COVID19: Is the world on pause or fast-forward?
China Plus


Hawaii State Department of Health microbiologist Mark Nagata demonstrates the process for testing a sample for coronavirus at the department's laboratory in Pearl City, Hawaii, March 3, 2020. [Photo: AP]

By Brady Fox

The current crisis has turned the international status quo on its head. Global supply chains are disrupted, border security is increased, and tensions are high between traditional allies in the West. Amid growing concern over political instability and the rise of xenophobic, political extremism at home, the United States has focused instead on attacking international institutions, arrangements, and foreign powers. At its heart, The Trump administration's "America First" doctrine is an abdication of global leadership and total abandonment of multilateralism during a crisis where global cooperation is desperately needed, opting instead to go on the attack; of no surprise, China is the primary focus of criticism.

Now, does the paragraph above describe the world as it currently reels from the COVID19 epidemic, or can we apply it to nearly every global issue the Trump administration has tackled since 2016? Take Washington's approach to climate change, technology, trade, or public health, and a simple formula emerges; betray allies, back out of international agreements, and isolate China. With this in mind, the present trends are not so much a new development but rather an acceleration of existing trends. The world isn't on pause, it's on fast-forward.

However, COVID19 does present a new challenge for liberal democracies from Europe to Canada; while these countries are already grappling with Washington's commitment to sacrificing the liberal world order on the altar of Cold-War containment, they must also face the reckoning that many Asian actors have simply done a better job of managing the pandemic.

From Beijing to Seoul to Singapore, governments have demonstrated a greater willingness to enforce strict measures to contain the spread of COVID19. Early adoption of contact tracing, restriction of movement, and elaborate state surveillance infrastructure allowed these places to work effectively to limit and contain outbreaks. Society was effectively mobilized to wear masks, stay home, and adapt to new means of study, work and leisure. Existing trends in technological leapfrogging and longstanding all-in approach from governments on things like e-commerce, e-health, and more left these communities better prepared to mobilize overnight against the virus.

And so when we look at patient-zero politics and the surprising appetite for "holding China accountable" in the United States despite spurious evidence, we must keep in mind that it is fundamentally difficult – perhaps unimaginable to some – that the West simply wasn't the best on this one. It's not just "how did this happen," but also "how could this happen?" This helps explain the contradictory nature of so many criticisms leveled at China; for hawks in the West, Beijing is somehow both pulling all the strings and also totally incompetent. When fundamental worldviews are challenged, cognitive dissonance abounds.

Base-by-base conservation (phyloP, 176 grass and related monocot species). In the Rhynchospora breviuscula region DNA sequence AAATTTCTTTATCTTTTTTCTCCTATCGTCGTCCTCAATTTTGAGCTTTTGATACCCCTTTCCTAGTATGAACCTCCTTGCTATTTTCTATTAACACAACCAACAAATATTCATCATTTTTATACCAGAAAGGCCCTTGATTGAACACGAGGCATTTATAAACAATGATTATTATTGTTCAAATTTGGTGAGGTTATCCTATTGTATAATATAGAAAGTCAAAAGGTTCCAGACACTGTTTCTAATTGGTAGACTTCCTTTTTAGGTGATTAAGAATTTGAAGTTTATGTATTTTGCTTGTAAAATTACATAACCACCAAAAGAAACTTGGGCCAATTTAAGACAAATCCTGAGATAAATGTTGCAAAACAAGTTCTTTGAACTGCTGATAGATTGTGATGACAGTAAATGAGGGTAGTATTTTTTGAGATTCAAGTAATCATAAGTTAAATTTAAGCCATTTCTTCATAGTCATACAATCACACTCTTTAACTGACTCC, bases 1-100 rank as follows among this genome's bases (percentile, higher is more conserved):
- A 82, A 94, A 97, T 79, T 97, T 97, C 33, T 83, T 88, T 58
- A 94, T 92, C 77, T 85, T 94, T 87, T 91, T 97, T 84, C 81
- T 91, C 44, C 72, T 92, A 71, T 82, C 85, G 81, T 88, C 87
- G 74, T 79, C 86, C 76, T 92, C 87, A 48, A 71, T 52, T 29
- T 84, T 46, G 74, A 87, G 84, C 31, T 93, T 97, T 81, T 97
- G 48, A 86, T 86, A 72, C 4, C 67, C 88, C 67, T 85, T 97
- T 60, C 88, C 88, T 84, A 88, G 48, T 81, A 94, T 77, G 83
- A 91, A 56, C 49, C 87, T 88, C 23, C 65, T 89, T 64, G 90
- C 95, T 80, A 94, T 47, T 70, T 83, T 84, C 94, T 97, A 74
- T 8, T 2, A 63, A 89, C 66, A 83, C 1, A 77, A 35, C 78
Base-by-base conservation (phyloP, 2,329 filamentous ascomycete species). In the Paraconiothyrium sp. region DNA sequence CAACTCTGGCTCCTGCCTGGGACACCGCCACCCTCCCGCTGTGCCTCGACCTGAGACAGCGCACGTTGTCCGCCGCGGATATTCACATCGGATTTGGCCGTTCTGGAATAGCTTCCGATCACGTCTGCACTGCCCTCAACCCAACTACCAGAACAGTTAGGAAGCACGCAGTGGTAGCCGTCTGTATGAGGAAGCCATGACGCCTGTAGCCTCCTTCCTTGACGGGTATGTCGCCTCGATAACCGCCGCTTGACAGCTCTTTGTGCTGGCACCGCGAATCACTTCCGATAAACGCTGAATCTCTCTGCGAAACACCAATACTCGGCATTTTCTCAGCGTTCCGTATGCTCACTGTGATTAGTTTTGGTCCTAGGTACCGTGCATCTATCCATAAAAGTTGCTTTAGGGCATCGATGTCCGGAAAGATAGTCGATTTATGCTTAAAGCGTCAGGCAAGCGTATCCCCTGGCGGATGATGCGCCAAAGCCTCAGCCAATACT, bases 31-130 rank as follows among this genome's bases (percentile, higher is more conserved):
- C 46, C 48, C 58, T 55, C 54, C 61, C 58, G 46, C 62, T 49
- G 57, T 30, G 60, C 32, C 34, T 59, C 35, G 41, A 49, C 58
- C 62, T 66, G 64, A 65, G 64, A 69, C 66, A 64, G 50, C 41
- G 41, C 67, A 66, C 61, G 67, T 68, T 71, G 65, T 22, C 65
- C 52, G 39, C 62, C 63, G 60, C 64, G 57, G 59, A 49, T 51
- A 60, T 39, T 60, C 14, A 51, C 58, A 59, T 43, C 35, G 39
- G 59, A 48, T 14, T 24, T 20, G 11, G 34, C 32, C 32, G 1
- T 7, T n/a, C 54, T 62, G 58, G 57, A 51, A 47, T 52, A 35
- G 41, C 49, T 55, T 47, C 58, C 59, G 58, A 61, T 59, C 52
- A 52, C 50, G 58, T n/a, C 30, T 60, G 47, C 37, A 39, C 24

Of course, the real answer is simple: mountains of literature from the scientific community over the last few decades warned that a pandemic like this would emerge at some point (and will again), that the risk and danger were distributed globally, and that while prevention was impossible, preparation was necessary to lives - preparation that simply didn't happen.

And so for liberal democracies, most of which have enacted a level of emergency measures usually reserved for wartime, the question becomes how to reconcile centralization and sustain control with systems traditionally designed to thrive on freedom, individualism, and a certain level of chaos. With the exception of a few, populations in these countries have largely accepted emergencies measures for now, but a larger conversation is underway about how resiliency can be built into these societies without trading away too much of what ideologically defines them. This can be seen in the debate over contact tracing - effective but anathema to communities where individual privacy is paramount.

Options abound, many of which include perhaps overdue expansion of government programs, such as expanding sick leave or even experimenting with Universal Basic Income. Others require greater integration of technology in public policy, such as in Europe where a strong coalition is forming around building a contact tracing regime in order to allow opening up. The challenge is that it will necessarily be an opt-in program, reducing efficiency compared to the top-down programs implemented in places like China. Some governments, such as the United States, have signaled repeatedly that they are simply willing to allow a certain number of deaths in order to re-open, an approach that risks COVID19 becoming an endemic disease of the poor and further stratifying an increasingly unequal society. Across the board, opening up will be messy.

At 30,000 feet, all of this is in keeping with a slow trend toward nationalism, centralization, and regionalism in international relations. While alarms have been raised for years that the world is rolling in this direction, COVID19 effectively stomped on the gas pedal. For this reason, jingoism is a particular danger at present. These trends likely won't be reversed, but they are not a prison sentence. Indeed, like individuals across the world have practiced over the last few months, we must redouble our efforts to connect, understand, and cooperate, even if it is at a growing distance.